Earthen ware or porcelain which has undergone the first baking, before it is subjected to the glazing.
A species of white, unglazed porcelain, in which vases, figures, and groups are formed in miniature.
Unglazed porcelain or earthenware that has been fired only once. Such ware is sometimes erroneously termed "bisque" in England and the United States. Ware deliberately left unglazed include porcelain introduced in the 1750s at the Sèvres factory in France for modeling figures and groups, perhaps because it resembled marble. Biscuit was later made elsewhere on the Continent and at the Derby factory in England about 1770.
The body of ceramics that have been fired without glaze are described as biscuit. In some cases the whole vessel is unglazed, in others certain areas have been reserved was painted with wax before the object was dipped into the vat of glaze. The glaze mixture did not adhere to the wax, but the wax burned off during firing leaving an unglazed area. Unglazed, sprig-moulded, decorative appliqués were also placed on top of the glaze on wares such as Longquan celadons, so that when fired these biscuit decorations contrasted with the glaze.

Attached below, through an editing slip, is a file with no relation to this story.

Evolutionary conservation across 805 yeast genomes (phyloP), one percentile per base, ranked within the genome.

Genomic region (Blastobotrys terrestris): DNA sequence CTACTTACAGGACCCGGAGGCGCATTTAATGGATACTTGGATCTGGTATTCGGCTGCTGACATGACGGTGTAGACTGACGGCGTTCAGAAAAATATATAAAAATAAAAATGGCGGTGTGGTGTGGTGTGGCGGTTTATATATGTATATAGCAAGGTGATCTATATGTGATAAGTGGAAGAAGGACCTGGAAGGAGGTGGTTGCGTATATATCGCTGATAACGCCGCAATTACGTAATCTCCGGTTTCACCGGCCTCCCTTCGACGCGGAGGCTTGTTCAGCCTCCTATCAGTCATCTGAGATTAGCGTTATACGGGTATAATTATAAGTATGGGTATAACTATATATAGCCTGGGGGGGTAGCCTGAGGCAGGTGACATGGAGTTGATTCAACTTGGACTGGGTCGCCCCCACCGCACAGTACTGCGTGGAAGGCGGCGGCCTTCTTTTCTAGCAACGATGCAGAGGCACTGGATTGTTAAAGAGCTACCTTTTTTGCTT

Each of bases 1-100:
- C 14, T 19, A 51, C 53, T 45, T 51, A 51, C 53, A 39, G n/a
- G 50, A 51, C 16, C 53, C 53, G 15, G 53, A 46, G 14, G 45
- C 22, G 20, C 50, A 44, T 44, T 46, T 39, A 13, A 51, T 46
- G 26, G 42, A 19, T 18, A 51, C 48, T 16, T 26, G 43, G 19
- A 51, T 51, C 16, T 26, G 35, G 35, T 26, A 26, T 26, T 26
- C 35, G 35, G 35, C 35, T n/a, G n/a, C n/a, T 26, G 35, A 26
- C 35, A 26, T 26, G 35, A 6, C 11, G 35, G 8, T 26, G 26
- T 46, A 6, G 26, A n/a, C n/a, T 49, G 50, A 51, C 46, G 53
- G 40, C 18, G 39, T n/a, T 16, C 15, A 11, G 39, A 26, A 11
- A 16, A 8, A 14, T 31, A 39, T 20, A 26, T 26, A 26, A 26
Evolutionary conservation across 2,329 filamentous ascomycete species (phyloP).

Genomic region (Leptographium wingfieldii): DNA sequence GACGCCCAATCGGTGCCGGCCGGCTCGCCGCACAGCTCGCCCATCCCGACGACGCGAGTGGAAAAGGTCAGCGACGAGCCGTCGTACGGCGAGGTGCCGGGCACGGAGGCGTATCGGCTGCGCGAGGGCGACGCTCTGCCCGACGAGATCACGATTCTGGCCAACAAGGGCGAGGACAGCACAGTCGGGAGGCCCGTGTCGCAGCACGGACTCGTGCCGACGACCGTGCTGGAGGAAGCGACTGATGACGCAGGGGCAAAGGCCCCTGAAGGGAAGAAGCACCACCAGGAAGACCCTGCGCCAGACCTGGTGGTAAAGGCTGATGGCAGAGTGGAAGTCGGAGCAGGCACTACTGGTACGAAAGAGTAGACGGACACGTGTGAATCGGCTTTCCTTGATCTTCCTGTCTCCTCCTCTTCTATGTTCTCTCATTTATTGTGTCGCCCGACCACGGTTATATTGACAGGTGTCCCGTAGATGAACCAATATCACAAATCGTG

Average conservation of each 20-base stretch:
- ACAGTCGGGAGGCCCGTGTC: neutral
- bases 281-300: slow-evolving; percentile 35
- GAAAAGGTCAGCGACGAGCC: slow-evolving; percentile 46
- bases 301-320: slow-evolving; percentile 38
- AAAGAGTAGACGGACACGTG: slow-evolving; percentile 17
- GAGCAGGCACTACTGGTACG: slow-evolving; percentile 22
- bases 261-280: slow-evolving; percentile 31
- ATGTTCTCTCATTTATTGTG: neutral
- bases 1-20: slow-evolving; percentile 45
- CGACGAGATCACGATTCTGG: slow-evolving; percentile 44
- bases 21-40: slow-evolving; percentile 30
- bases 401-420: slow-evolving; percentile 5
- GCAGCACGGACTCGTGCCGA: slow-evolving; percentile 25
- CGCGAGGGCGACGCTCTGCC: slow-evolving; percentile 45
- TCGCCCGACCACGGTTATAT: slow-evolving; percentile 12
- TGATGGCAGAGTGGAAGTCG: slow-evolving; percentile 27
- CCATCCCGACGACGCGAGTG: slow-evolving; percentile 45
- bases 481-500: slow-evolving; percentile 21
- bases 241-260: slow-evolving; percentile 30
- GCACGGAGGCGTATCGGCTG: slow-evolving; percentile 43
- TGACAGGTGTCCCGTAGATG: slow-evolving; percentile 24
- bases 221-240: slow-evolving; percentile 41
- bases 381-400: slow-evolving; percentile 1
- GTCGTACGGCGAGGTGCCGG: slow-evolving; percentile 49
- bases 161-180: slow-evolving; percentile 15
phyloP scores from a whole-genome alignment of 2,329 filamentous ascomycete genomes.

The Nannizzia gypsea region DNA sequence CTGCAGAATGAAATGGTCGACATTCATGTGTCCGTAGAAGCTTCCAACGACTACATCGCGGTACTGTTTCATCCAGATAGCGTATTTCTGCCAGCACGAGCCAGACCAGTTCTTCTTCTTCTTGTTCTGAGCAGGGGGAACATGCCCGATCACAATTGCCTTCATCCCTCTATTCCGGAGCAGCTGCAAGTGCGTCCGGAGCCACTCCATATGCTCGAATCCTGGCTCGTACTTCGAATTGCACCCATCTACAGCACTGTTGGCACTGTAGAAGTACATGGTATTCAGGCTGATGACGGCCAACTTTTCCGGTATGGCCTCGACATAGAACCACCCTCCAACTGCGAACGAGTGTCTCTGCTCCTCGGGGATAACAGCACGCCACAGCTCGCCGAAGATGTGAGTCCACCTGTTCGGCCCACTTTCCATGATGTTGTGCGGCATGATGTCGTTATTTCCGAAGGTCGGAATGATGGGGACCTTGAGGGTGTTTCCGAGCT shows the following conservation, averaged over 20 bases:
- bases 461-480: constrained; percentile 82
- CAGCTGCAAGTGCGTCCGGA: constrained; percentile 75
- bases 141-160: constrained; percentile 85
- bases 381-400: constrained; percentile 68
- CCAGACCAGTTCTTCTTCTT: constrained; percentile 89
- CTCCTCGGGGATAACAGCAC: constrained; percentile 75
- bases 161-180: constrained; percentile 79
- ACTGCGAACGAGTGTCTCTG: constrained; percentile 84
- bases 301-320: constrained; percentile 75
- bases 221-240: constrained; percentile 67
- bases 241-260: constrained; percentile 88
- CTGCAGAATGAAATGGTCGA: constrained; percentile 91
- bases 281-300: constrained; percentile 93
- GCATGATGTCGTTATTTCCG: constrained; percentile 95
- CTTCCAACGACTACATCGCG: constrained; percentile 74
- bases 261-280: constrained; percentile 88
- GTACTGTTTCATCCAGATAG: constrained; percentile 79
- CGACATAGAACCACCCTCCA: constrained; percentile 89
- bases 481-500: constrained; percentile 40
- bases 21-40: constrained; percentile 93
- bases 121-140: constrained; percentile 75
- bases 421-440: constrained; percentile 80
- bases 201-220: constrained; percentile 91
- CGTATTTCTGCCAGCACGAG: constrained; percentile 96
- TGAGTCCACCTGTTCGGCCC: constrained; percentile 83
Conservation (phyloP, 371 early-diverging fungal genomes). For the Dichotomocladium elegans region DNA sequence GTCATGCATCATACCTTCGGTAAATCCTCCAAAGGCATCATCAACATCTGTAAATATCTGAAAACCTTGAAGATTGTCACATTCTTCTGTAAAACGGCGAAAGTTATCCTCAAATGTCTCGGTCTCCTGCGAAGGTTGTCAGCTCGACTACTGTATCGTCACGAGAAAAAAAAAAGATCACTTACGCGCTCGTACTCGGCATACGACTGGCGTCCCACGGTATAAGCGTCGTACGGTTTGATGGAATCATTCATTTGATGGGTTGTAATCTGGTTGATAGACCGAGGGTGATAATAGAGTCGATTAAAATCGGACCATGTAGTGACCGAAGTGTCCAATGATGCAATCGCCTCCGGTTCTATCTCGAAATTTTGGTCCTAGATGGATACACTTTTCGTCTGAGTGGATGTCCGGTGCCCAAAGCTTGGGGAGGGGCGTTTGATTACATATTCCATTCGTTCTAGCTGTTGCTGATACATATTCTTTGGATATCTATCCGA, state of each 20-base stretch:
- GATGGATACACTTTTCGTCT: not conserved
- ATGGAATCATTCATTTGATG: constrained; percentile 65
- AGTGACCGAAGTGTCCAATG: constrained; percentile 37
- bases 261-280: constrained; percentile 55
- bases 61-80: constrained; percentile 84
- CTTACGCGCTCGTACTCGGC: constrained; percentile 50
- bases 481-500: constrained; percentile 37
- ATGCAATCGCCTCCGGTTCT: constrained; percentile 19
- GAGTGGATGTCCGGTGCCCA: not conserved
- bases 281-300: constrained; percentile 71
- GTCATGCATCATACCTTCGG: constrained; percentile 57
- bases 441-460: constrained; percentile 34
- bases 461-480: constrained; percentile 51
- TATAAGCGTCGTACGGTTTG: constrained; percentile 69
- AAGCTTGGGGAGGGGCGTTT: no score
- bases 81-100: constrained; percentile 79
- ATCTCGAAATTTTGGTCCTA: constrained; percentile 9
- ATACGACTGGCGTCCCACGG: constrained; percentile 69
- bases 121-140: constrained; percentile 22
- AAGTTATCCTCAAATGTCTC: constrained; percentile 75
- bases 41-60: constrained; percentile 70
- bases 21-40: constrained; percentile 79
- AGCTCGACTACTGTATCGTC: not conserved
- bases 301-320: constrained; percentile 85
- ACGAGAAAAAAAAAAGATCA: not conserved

1) The body material of fired ceramics. 2) Ceramic body that has been fired without glaze. Some ceramics are fired entirely without glaze. Some ceramics have areas of their form which are free of glaze, while other areas are glazed. Such biscuit pieces/areas may be left unglazed, or they may be covered with a lower-firing glaze or enamel and fired for a second time.
Unglazed ware which has been fired once.
Pottery that has been fired once but not glazed. Also used for the unglazed white porcelain called bisque in French and adopted for statuettes, busts and decorative objects from the middle of the eighteenth century onward.
Unglazed, fired porcelain, usually left entirely undecorated.
the first firing of clay. From the French "twice fired," a reference to the preliminary firing involved in the production of the glassy frit used in French soft-paste porcelain. Biscuit firing hardens the clay in preparation for glazing. Some sculptural biscuit pieces are deliberately left unglazed and undecorated.
Fired but not yet glazed ware.
Pots which have been given a preliminary firing to make them hard enough for decoration and glazing.